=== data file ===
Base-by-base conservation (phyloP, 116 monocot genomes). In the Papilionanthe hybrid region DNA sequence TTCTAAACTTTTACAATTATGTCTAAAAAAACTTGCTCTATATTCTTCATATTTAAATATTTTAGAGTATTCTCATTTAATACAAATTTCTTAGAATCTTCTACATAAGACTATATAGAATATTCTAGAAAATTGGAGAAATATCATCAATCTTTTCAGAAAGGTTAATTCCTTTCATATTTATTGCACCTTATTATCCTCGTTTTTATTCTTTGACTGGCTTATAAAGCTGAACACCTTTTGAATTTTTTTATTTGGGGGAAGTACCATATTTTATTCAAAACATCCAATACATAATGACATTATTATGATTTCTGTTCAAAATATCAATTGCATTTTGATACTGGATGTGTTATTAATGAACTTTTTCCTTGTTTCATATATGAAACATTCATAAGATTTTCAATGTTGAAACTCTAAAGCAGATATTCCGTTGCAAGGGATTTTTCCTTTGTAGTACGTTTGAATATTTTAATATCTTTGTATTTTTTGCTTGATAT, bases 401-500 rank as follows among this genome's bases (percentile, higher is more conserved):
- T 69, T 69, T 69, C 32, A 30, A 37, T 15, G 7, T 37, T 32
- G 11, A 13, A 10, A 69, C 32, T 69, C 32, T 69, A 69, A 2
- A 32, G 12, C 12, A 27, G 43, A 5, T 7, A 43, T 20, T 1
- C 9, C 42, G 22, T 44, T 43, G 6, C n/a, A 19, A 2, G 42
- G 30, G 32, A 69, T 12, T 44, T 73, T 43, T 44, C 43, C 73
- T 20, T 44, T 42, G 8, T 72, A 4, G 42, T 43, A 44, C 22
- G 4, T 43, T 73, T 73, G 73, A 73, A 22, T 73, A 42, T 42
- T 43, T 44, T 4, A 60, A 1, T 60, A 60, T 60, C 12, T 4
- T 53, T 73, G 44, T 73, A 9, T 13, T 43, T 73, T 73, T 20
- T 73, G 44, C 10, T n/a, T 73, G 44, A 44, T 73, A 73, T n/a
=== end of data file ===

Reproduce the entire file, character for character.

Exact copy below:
Base-by-base conservation (phyloP, 116 monocot genomes). In the Papilionanthe hybrid region DNA sequence TTCTAAACTTTTACAATTATGTCTAAAAAAACTTGCTCTATATTCTTCATATTTAAATATTTTAGAGTATTCTCATTTAATACAAATTTCTTAGAATCTTCTACATAAGACTATATAGAATATTCTAGAAAATTGGAGAAATATCATCAATCTTTTCAGAAAGGTTAATTCCTTTCATATTTATTGCACCTTATTATCCTCGTTTTTATTCTTTGACTGGCTTATAAAGCTGAACACCTTTTGAATTTTTTTATTTGGGGGAAGTACCATATTTTATTCAAAACATCCAATACATAATGACATTATTATGATTTCTGTTCAAAATATCAATTGCATTTTGATACTGGATGTGTTATTAATGAACTTTTTCCTTGTTTCATATATGAAACATTCATAAGATTTTCAATGTTGAAACTCTAAAGCAGATATTCCGTTGCAAGGGATTTTTCCTTTGTAGTACGTTTGAATATTTTAATATCTTTGTATTTTTTGCTTGATAT, bases 401-500 rank as follows among this genome's bases (percentile, higher is more conserved):
- T 69, T 69, T 69, C 32, A 30, A 37, T 15, G 7, T 37, T 32
- G 11, A 13, A 10, A 69, C 32, T 69, C 32, T 69, A 69, A 2
- A 32, G 12, C 12, A 27, G 43, A 5, T 7, A 43, T 20, T 1
- C 9, C 42, G 22, T 44, T 43, G 6, C n/a, A 19, A 2, G 42
- G 30, G 32, A 69, T 12, T 44, T 73, T 43, T 44, C 43, C 73
- T 20, T 44, T 42, G 8, T 72, A 4, G 42, T 43, A 44, C 22
- G 4, T 43, T 73, T 73, G 73, A 73, A 22, T 73, A 42, T 42
- T 43, T 44, T 4, A 60, A 1, T 60, A 60, T 60, C 12, T 4
- T 53, T 73, G 44, T 73, A 9, T 13, T 43, T 73, T 73, T 20
- T 73, G 44, C 10, T n/a, T 73, G 44, A 44, T 73, A 73, T n/a